After a few pleasantries were exchanged, questions were asked. The Germans had arrived by flying over the South Pole, and were camped somewhere on the shore of the Weddell Sea - an answer Evvy realized was somewhat misleading, as that was roughly equal to the length of the East Coast of the United States. Dr. William Tyson asked why they were here, and were told "We are at the limit of the range which our planes can travel away from our base, and decided to see the renowned discoveries of Professor Lake for ourselves. In fact, we would have been here sooner, but there has been some bad weather across the ice cap. And of course, we have heard broadcasts from America of the accident which befell you ten days ago, and thought perhaps our own superior equipment might be of use if any of yours was damaged." Dr. Buernor Thorson asked why their expedition was in Antarctica to begin with, and was told "Our expedition is here to survey the coast and the Miskatonic Mountains, and determine if there are any mineral resources here that can be profitably exploited." Dr. Nikifor Schevchenko asked when they had arrived and was told, "We left Bremerhaven on September 15th, and set foot on Deception Island over four weeks ago, on October 27th, after a voyage of 9,000 miles from Germany. Our aircraft landed at the South Pole on November 2nd." He also explained that they had not contacted them via radio due to magnetic interference from the mountains. With that, he asked that his expedition be allowed to set up camp 50 yards south of Lake's campsite, and then asked to speak privately with Acacia Lexington and then Professor Moore. Since Moore had no grounds to refuse, the Germans set to work.

Jeeves noted that Acacia Lexington seemed to be expecting the Germans' arrival, and he shared that with the others. "What is that woman up to?" Moore asked. "We will find out soon enough. If you wouldn't mind keeping an eye on our new arrivals...?" With that, the rest of the investigators began to observe the German personnel as they set up their camp. Jeeves watched their radioman, Schimmel, who was unfriendly at best, though his assitant Stoltz was much more polite. Stacey Meredith Whitehall III talked with Doctor-Professor Franz Uhr, who Tyson recognized as a leading anthropologist and cryptographer during the Great War. Tyson talked with the BFE's geologist, Rucker, and found him a dedicated though blunt and unimaginative sort. Evvy talked with the pilot who buzzed the camp, Baumann, and found him charming and dashing - for a German, that is. Buernor observed their dog wrangler, the arrogant Gunter Thimm, and observed that despite his training the Germans' dogs reacted just as strongly to the radio and the scent of the Elder Ones. He and Tyson took time to hide the samples they had uncovered, unsure of how much to share with the members of the Barsmeier-Falken Expedition. O'Neil took time to interview other members of the BFE, including the absent-minded Kleiser and the jovial Uhr.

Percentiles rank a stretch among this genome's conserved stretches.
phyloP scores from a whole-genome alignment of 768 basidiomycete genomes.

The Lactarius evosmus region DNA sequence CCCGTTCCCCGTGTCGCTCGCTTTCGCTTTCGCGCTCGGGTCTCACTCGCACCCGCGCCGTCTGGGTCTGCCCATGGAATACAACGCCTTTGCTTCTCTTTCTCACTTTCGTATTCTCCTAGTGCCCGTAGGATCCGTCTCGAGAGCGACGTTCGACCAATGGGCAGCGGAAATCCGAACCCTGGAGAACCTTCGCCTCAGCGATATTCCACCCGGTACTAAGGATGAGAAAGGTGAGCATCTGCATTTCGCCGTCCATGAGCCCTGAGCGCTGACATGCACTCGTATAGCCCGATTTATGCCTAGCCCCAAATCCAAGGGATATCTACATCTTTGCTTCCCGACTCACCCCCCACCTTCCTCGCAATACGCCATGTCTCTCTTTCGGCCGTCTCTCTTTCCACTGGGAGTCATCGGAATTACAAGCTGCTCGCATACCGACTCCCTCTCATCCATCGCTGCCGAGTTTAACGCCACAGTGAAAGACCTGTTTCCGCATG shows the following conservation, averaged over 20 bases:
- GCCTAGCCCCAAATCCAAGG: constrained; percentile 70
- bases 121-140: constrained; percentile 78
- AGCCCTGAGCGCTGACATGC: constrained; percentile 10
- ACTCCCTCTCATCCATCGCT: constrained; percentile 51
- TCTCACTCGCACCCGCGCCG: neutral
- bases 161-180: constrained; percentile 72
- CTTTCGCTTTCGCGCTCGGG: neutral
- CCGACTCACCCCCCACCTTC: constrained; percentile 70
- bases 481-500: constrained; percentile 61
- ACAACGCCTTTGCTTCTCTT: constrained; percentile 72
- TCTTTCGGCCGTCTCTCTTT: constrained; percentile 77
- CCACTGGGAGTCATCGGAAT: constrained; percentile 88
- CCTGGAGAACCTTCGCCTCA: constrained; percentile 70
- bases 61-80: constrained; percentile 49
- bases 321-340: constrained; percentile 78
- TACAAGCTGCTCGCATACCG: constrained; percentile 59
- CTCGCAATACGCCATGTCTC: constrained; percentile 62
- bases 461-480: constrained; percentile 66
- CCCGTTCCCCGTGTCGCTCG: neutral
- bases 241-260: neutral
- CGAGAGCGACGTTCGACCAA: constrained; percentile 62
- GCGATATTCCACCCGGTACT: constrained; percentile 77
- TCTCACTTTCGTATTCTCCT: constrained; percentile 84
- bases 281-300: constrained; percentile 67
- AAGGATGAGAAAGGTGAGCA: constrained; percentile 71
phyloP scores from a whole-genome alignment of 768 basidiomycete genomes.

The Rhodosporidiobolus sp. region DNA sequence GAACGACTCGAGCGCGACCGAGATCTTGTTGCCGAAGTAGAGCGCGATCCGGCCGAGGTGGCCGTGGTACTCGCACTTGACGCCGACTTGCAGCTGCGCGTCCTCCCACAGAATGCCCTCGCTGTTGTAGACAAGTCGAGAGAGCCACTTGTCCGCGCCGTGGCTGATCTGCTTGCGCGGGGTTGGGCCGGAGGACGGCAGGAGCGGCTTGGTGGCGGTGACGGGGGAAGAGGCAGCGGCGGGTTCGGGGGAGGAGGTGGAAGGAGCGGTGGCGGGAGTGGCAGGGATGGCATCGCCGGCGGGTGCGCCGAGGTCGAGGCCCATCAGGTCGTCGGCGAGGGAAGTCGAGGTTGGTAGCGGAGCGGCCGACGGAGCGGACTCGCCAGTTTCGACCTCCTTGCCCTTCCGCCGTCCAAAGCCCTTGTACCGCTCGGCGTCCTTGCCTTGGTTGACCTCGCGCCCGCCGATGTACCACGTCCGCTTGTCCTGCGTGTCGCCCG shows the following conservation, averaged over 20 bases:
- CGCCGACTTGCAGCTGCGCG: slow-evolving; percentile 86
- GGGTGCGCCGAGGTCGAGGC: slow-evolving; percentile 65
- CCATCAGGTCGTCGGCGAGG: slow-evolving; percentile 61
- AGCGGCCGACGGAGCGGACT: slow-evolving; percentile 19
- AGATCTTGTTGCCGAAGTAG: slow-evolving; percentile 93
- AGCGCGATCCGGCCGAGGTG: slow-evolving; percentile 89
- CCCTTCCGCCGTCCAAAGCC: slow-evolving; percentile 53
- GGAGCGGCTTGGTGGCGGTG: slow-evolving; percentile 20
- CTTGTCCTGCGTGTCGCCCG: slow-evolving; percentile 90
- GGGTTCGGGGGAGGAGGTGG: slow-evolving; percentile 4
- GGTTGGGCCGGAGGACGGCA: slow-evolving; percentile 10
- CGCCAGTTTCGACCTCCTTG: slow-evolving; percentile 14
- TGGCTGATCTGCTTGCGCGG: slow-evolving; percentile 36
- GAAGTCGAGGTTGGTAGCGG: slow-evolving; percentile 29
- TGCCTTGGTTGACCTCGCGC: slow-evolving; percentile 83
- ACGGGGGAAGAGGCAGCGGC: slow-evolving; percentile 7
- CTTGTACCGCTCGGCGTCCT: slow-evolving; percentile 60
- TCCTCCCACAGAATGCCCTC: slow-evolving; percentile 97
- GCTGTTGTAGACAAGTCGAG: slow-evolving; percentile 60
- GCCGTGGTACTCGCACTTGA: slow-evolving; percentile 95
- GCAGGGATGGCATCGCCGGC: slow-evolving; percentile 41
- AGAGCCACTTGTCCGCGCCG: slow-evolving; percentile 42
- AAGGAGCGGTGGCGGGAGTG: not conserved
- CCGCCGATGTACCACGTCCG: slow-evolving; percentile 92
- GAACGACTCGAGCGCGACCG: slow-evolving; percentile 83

After speaking with Ms. Lexington for an hour or so, Herr Meyer spoke briefly with Moore. "It seems," he said, "we are set to Greenwich Mean Time while you are set to the time of your ships. That puts us 12 hour apart exactly. Our midnight is your noon, and so forth. That can work to our mutual advantage, allowing us to work around the clock. I must get some rest. We can continue our work tomorrow, and aid you with yours." The BFE members had set up their camp with military precision - radio mast, generators, mess tent, and 9 living tents - and in a matter of hours were an established presence.


The BFE camp was a model of efficiency.

O'Neil took a moment to talk with Acacia as she returned from talking with Priestly about a flight on the morrow. She readily admitted that she had been in contact with the Germans. They were interested in crossing the Miskatonic Mountains and seeing the plateau Dyer had described. While their Fokkers could not reach the altitude necessary, her Northrop Delta could. She was ready to sell them some seats on her plane, and was waiting for the right offer. "Anything that gets me out from under the thumb of James Starkweather." Impressed by their mutual candor, Acacia and James found a new degree of respect for each other, slight though it might be. Work continued apace on the expedition's finds for the rest of the day. Samuel was feeling much better, and did an extensive examination of the bodies of the Lake's personnel along with Tyson, while Schevchenko and Thorson studied the specimens of the so-called Elder Things in finer detail. The other scientists were informed of this, though Moore, Griffith, and Myers concentrated on studying the caves, fossils, and unusual stones left in the mounds of snow and ice. The rest of the camp crew took drilling samples and cleared away some of the mess, trying their best to weather the gruesome discoveries made thus far.